This blog entry’s going to show you how to implement K-means clustering a bit more efficiently than the naive algorithm with the help of a little algebra and sparse vector manipulation. The current implementation of k-means clustering in LingPipe is woefully slow:
- LingPipe Javadoc:
We’re working on a medium-size clustering problem for a customer with a few hundred thousand short-ish text messages being clustered. It was taking roughly forever (OK, several hours/epoch).
I knew it was slow when I was writing. You can tell by the apologetic javadoc implementation note:
Implementation Note: The current implementation is an inefficient brute-force approach that computes the distance between every element and every centroid on every iteration. These distances are computed between maps, which itself is not very efficient. In the future, we may substitute a more efficient version of k-means implemented to this same interface.
More efficient implementations could use kd-trees to index the points, could cache scores of input feature vectors against clusters, and would only compute differential updates when elements change cluster. Threading could also be used to compute the distances.
All true, but there’s a simpler approach than kd-trees or multiple threads or caching that I just implemented and now the epochs are taking roughly no time at all (OK, about a minute).
K-means clustering is very simple. You start with a set of items and a feature extractor to convert them to feature vectors. These feature vectors are maps from strings to numbers. In the first step, items are assigned to clusters somehow, for instance randomly (though there are better ways to do this for some purposes). Then on for each iteration until a maximum number or convergence, the mean (aka centroid) of each cluster is computed by averaging all the vectors (centroids are calculated dimensionwise), and each item’s Euclidean distance to each centroid is computed. After all these computations, each item is reassigned to the closest centroid at the end of an epoch.
Typically, when I do heavy lifting with features, I extract the features once and then re-use the vectors. I did that with k-means, but didn’t consider the downstream computations closely enough. When you have a 100,000-feature centroid vector and a 100-feature item vector, it’s rather inefficient to compute Euclidean distance, which is defined as:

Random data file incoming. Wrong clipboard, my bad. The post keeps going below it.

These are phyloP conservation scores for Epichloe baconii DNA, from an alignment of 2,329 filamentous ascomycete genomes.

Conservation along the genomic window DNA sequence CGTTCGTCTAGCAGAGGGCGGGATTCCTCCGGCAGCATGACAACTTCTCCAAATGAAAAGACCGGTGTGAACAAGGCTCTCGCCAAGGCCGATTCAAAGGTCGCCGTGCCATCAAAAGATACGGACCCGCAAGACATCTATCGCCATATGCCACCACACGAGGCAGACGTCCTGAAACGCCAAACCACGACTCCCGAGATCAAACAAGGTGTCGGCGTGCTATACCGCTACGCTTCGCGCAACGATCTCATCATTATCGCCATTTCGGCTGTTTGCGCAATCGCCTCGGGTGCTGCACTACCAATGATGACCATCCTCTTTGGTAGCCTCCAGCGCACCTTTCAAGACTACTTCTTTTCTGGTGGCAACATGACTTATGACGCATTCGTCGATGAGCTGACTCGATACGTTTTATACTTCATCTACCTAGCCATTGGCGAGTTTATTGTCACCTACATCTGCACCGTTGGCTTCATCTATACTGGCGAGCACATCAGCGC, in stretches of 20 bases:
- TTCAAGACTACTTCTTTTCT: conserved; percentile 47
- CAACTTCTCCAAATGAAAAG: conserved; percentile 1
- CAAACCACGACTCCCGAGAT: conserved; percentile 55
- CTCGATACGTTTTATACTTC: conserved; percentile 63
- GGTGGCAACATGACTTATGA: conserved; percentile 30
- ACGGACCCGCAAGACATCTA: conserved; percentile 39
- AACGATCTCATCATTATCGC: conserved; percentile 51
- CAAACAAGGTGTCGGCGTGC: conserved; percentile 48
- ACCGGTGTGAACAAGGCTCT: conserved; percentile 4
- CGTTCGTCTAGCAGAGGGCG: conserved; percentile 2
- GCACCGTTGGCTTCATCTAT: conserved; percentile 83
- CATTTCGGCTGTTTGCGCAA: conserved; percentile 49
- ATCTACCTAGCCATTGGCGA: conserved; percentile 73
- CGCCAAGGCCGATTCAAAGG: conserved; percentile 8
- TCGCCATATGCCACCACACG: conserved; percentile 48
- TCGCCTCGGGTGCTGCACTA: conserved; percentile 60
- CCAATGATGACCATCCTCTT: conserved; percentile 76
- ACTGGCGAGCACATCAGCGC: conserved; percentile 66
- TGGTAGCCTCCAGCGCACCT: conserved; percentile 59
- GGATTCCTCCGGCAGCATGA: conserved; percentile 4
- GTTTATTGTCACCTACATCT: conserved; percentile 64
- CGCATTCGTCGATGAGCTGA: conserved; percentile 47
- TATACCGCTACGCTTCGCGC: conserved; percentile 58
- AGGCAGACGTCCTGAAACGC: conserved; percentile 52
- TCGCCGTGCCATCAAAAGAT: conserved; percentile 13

Of course, we don’t care about distance per se, so we can save the square root operation and work with squared distances
There are a couple of problems. Hash maps in Java involving numbers are wasteful in size and time to convert back and forth to primitives for arithmetic. They’re also slow to iterate (even linked hash maps). That’s an obvious bottleneck. But the real bottleneck is iterating at all. Remember, the fastest code is the code that doesn’t execute at all (as I noted in a comment about point 6 of John Langford’s excellent blog entry on machine learning code optimization).
The key to optimization is noting that most of the
elt[i] values are zero. So what we do is compute the squared length of each centroid and store it at the beginning of each epoch:
The second part of this equation is key, as it shows how the length of the centroid is related to distances to dimensions with zero values. Here’s the formula:
Now note that when
elt[i]=0, the terms inside the sum cancel. So we keep going with:
This simple algebra means that after computing the length of each centroid, each distance computation only requires a number of operations proportional to the number of non-zero elements in the item’s feature vector.
Combining this with more reasonable sparse vector representations (parallel
int index and
double value arrays), and reasonable dense vector representations (i.e.
double), K-means is now hundreds of times faster for the kinds of problems we care about: large sets of sparse feature vectors. I know I can squeeze out at least another factor of 2 or 3 on my dual quad-core machine by multi-threading; k-means and other EM-like algorithms are trivial to parallelize because all the heavy computations in the inner loops are independent.
The next obvious speedup would be to improve memory locality (Langford’s tip number 3, and the heart of a lot of the speedups in Jon Bentley’s wonderful book Programming Pearls, the pearls in which were extracted from his Dr. Dobbs columns).
As it is, I iterate over the items, then for each item, I iterate over the cluster centroids computing distances, which involves iterating over the non-zero values in the item’s feature vector. It’d be much better for memory locality to do this by iterating over the non-zero values in the item’s feature vector and pulling back an array indexed by cluster. That way, there’d be a number of non-memory-continguous lookups equal to the number of non-zero features, and everything else would be local.